Snap-fit joints represent a simple, economical and straightforward way of joining two different components. The design of the snap-fit joint is usually performed evaluating peak stresses that must be tolerated by the material without incurring into failure or plastic deformations; in addition, the force needed to join and disassemble parts is estimated in relation to ergonomic issues. Finally, the retention force, that is the force required to start disjoining parts, needs to be estimated. The evaluation of peak stresses or insertion/retention/removal forces is commonly performed through finite element method, having identified the respective deformed configuration. A different approach has been here followed considering that it is not trivial to identify the most critical condition in a full joining/disjoining cycle, when complex geometries are being considered. In detail, the snap joint has been modelled as a multibody model including a flexible body, which replicates the part that undergoes major deflections during the process. The model has been validated against experimental force – time curves, recorded for an existing joint, and it has been used to optimize a parametrised snap-fit design. As a result, the joining force has been reduced up to −84%; the disassembly force has been reduced up to −86% and the retention force has been incremented up to +7%. On the whole, a numerical framework to study these joints has been established, keeping the computational time reasonably low (about 40 min for the entire insertion and removal simulation).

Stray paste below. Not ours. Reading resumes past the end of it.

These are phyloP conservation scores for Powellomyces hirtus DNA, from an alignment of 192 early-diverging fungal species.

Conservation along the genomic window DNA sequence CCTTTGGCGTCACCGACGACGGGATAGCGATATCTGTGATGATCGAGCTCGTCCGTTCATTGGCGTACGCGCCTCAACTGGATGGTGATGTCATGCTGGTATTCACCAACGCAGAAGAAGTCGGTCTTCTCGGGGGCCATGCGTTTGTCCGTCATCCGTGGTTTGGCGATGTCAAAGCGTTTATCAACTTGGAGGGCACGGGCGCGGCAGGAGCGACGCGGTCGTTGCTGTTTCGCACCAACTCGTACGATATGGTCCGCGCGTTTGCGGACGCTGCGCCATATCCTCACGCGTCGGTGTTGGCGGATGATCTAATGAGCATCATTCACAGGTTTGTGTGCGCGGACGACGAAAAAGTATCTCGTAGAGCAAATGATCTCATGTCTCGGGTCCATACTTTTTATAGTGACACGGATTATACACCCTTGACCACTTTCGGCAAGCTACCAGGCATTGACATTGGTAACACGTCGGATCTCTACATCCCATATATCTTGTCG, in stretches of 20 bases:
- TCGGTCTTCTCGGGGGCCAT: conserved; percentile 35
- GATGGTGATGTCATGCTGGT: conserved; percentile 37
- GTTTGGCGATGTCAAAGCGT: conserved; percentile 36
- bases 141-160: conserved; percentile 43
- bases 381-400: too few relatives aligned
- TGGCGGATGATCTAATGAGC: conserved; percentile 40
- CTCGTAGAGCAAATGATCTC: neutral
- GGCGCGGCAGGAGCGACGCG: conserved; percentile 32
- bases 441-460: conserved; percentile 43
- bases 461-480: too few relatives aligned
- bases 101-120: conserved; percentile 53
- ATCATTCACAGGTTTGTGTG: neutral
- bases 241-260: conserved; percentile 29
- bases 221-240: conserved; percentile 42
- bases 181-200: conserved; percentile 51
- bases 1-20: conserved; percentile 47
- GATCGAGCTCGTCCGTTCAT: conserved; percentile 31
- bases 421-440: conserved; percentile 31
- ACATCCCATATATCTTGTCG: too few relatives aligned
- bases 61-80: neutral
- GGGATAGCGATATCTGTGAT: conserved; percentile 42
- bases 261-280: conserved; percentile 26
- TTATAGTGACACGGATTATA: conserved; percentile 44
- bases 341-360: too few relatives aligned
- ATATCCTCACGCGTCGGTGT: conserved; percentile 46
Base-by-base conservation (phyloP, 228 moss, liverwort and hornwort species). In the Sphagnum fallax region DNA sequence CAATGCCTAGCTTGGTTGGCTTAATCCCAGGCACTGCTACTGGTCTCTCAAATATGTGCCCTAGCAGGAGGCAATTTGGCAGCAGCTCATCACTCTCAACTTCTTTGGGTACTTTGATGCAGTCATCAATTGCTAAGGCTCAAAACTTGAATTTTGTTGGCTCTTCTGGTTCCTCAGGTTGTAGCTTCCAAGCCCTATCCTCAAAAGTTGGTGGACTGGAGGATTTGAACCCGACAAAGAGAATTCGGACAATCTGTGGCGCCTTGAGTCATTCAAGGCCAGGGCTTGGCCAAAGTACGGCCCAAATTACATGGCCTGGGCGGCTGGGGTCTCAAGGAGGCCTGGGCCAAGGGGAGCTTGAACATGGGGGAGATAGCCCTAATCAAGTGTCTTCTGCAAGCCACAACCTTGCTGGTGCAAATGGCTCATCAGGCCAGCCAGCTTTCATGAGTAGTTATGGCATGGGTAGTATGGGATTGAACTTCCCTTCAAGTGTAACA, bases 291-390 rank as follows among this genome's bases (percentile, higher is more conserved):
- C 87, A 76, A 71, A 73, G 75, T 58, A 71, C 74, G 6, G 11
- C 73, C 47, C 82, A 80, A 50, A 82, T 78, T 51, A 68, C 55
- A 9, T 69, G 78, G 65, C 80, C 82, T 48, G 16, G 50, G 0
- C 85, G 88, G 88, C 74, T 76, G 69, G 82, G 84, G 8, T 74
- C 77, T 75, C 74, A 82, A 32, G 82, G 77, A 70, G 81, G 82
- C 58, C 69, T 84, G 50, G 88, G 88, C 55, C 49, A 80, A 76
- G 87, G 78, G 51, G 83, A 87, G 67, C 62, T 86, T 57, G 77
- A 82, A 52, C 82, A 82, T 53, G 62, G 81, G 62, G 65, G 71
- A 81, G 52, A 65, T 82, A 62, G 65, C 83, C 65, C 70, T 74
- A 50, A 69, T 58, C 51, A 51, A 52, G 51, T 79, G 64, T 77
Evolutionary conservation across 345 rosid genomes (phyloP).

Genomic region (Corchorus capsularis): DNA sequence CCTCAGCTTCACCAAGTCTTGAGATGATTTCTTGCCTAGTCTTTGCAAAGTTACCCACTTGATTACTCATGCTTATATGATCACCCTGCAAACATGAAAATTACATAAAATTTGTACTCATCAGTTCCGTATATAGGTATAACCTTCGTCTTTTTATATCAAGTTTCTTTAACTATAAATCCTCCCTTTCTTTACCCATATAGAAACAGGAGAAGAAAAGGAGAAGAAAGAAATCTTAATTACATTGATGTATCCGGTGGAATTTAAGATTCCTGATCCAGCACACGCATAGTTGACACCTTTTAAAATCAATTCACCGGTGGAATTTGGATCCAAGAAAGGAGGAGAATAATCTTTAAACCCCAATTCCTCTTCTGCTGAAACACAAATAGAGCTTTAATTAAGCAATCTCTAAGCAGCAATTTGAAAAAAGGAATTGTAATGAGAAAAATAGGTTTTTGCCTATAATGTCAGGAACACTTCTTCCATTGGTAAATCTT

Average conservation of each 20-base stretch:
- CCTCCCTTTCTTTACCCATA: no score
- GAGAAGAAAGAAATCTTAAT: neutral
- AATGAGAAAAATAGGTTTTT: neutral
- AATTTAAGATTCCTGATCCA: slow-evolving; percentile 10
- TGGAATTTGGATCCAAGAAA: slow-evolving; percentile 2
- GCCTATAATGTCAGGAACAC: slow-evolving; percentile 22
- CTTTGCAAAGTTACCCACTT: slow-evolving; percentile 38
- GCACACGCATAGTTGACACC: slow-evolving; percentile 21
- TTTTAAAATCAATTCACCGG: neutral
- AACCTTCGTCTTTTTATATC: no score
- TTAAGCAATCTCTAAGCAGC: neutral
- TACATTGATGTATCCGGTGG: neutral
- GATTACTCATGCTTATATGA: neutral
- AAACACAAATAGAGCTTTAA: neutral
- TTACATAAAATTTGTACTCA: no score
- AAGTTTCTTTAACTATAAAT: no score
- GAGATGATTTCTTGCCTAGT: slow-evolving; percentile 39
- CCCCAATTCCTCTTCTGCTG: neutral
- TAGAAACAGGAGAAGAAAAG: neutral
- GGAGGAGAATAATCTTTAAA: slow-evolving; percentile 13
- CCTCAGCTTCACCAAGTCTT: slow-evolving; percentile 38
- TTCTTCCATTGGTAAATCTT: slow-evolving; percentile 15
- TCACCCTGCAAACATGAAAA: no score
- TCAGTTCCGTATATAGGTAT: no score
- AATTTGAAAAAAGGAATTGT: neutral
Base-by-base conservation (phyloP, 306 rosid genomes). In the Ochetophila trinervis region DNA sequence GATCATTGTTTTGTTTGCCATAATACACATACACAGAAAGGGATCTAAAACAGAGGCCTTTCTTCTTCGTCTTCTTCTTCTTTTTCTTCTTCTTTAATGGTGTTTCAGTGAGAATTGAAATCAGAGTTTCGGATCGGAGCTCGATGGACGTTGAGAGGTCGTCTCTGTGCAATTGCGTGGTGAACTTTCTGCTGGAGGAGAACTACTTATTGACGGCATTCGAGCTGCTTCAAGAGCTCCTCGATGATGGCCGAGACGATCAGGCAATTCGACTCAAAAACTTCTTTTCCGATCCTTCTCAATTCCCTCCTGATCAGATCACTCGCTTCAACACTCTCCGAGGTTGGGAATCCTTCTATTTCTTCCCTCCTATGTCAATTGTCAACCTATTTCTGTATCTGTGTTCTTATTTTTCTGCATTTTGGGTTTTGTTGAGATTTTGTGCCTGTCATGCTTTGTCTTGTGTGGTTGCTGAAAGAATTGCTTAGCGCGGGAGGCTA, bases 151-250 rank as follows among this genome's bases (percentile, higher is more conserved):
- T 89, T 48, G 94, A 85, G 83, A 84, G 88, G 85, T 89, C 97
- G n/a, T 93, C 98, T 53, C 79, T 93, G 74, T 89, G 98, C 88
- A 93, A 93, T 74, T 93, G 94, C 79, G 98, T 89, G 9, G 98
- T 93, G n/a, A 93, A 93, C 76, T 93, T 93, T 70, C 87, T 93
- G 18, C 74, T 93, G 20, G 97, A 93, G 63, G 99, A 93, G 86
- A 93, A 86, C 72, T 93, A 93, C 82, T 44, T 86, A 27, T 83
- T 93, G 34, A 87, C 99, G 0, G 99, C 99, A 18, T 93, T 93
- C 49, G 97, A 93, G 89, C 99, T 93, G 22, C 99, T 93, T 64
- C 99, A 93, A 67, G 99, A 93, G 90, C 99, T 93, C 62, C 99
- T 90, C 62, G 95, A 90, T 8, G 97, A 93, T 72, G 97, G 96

Design of a snap-fit joint through a multibody model

Giulia Pascoletti
;
Paolo Conti;Francesco Bianconi;Elisabetta Maria Zanetti
2022

Abstract

Snap-fit joints represent a simple, economical and straightforward way of joining two different components. The design of the snap-fit joint is usually performed evaluating peak stresses that must be tolerated by the material without incurring into failure or plastic deformations; in addition, the force needed to join and disassemble parts is estimated in relation to ergonomic issues. Finally, the retention force, that is the force required to start disjoining parts, needs to be estimated. The evaluation of peak stresses or insertion/retention/removal forces is commonly performed through finite element method, having identified the respective deformed configuration. A different approach has been here followed considering that it is not trivial to identify the most critical condition in a full joining/disjoining cycle, when complex geometries are being considered. In detail, the snap joint has been modelled as a multibody model including a flexible body, which replicates the part that undergoes major deflections during the process. The model has been validated against experimental force – time curves, recorded for an existing joint, and it has been used to optimize a parametrised snap-fit design. As a result, the joining force has been reduced up to −84%; the disassembly force has been reduced up to −86% and the retention force has been incremented up to +7%. On the whole, a numerical framework to study these joints has been established, keeping the computational time reasonably low (about 40 min for the entire insertion and removal simulation).
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Utilizza questo identificativo per citare o creare un link a questo documento: https://hdl.handle.net/11391/1532775
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